In This Issue

Jeffrey Stewart, National Book Award and Pulitzer Prize-winning author of The New Negro: The Life of Alain Locke, is interviewed about Locke (pictured), the father of the Harlem Renaissance.

Also in this issue…A new collection of jazz poetry; "On the Turntable," a new playlist of 19 recommended recordings by five jazz artists; three new podcasts by Bob Hecht; a new “Great Encounters”; several short stories; the photography of Veryl Oakland and Charles Ingham; a new Jazz History Quiz; and lots more…

On the Turntable

This month, a playlist of 19 recently released jazz recordings, including those by Branford Marsalis, Joe Martin, Scott Robinson, Allison Au and Warren Vache

Poetry

In a special collection of poetry, eight poets contribute seventeen poems focused on stories about family, and honoring mothers and fathers

The Joys of Jazz

In this new volume of his podcasts, Bob Hecht presents three very different stories; on Harlem Stride piano, Billy Strayhorn's end-of-life composition "Blood Count," and "Lester-ese," Lester Young’s creative verbal wit and wordplay.

Short Fiction

We had many excellent entrants in our recently concluded 50th Short Fiction Contest. In addition to publishing the winning story on March 11, with the consent of the authors, we have published several of the short-listed stories...

“What are some of your all-time favorite record album covers?”

Gary Giddins, Jimmy Heath, Fred Hersch, Joe Hagan, Maxine Gordon, Neil Tesser, Tim Page, Veronica Swift and Marcus Strickland are among the 25 writers, musicians, poets, educators, and photographers who write about their favorite album cover art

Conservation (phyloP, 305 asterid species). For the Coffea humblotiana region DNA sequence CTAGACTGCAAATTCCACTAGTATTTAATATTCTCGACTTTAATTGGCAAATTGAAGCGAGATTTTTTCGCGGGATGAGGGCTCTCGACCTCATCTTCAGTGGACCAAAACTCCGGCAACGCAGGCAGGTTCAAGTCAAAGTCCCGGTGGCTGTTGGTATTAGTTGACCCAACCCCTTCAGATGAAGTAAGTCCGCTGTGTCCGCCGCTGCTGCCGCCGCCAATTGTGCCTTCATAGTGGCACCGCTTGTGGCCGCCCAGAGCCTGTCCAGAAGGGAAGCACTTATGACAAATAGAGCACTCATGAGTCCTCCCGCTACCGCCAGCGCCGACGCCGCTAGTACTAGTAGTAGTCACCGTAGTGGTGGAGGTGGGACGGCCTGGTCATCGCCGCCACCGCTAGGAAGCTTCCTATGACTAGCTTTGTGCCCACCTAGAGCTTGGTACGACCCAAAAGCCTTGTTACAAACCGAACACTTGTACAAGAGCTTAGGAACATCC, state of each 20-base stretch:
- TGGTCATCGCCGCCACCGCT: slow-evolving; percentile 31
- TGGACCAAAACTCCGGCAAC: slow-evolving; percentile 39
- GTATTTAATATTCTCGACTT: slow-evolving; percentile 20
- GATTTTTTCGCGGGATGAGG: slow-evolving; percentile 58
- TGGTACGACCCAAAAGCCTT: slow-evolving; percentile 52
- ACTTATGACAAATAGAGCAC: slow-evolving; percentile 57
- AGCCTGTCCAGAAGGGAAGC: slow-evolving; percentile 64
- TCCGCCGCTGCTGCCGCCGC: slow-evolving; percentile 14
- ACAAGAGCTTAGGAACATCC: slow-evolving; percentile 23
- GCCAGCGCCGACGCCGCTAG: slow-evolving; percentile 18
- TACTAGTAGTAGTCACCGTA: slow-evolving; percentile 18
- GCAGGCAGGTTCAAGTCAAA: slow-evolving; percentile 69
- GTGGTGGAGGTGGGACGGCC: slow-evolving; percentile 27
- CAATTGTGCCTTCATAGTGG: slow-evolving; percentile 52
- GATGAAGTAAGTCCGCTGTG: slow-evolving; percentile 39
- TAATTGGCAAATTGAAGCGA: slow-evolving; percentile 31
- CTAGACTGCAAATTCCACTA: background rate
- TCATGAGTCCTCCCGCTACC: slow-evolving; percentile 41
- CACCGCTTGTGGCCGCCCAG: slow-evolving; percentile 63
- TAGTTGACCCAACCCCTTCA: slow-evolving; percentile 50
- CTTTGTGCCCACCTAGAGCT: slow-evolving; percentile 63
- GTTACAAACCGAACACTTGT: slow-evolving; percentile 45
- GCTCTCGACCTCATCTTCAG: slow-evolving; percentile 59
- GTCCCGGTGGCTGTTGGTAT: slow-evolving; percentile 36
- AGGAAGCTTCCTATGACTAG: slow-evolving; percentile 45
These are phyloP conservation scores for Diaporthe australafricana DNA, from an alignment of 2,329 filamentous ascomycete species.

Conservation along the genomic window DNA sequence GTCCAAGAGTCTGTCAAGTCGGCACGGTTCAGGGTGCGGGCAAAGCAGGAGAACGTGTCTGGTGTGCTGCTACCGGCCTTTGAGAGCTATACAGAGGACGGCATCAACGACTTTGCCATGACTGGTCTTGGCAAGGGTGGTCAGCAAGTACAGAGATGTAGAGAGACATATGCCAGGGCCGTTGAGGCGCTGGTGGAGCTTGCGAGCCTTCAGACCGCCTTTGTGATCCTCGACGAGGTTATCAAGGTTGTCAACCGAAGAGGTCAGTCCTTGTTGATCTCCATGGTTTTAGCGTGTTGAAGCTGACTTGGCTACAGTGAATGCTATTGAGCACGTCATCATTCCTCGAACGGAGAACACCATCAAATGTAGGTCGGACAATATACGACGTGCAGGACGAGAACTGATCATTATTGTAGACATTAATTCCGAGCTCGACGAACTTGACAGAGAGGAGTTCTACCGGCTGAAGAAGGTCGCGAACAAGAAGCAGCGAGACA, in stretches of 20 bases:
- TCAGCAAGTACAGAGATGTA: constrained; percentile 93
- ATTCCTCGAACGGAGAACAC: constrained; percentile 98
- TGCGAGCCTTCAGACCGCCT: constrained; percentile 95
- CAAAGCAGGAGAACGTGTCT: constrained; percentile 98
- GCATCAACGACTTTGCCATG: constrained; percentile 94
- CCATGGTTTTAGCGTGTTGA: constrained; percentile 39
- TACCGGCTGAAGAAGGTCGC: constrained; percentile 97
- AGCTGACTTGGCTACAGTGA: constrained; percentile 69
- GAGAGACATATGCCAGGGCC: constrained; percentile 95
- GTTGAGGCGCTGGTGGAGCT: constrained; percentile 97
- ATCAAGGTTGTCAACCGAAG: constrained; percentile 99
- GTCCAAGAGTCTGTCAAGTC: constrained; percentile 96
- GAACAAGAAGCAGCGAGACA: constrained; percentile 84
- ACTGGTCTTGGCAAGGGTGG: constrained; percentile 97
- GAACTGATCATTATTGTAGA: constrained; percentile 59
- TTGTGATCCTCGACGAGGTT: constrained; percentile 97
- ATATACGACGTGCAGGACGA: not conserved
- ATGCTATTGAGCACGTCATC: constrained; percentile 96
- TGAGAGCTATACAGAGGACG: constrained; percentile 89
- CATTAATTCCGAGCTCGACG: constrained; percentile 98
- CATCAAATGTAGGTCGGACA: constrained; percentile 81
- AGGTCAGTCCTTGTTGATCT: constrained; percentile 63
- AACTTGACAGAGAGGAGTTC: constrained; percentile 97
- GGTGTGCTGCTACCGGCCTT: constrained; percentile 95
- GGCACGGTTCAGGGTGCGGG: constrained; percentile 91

Art

“Thinking about Homer Plessy” — a photo narrative by Charles Ingham

Jazz History Quiz #128

Although he was famous for modernizing the sound of the Tommy Dorsey Orchestra -- “On the Sunny Side of the Street” was his biggest hit while working for Dorsey (pictured) -- this arranger will forever be best-known for his work with the Jimmie Lunceford Orchestra. Who is he?

Great Encounters

In this edition, Bob Dylan recalls what Thelonious Monk told him about music at New York’s Blue Note club in c. 1961.

Art

Jerry Jazz Musician regularly publishes a series of posts featuring excerpts of the photography and stories/captions found in Jazz in Available Light by Veryl Oakland. In this edition, Mr. Oakland's photographs and stories feature Stan Getz, Sun Ra, and Carla Bley.

Interviews

Romare Bearden biographer Mary Schmidt Campbell discusses the life of the important 20th century American artist

Cover Stories with Paul Morris

In this edition, Paul writes about jazz album covers that offer glimpses into intriguing corners of the culture of the 1950’s

Coming Soon

Michael Cuscuna, the legendary record producer and founder of Mosaic Records, is interviewed about his life in jazz...Award-winning photographer Carol Friedman, on her career in the world of New York jazz photography

In the previous issue

Maxine Gordon, author of Sophisticated Giant: The Life and Legacy of Dexter Gordon, talks about her book, and the complex life of her late husband.

Also in this issue…A new collection of jazz poetry; "On the Turntable," a new playlist of 22 recommended recordings by seven jazz artists; three new podcasts by Bob Hecht; a new “Great Encounters”; several short stories; the photography of Veryl Oakland and Charles Ingham; a new Jazz History Quiz; and lots more…

Contributing writers

Site Archive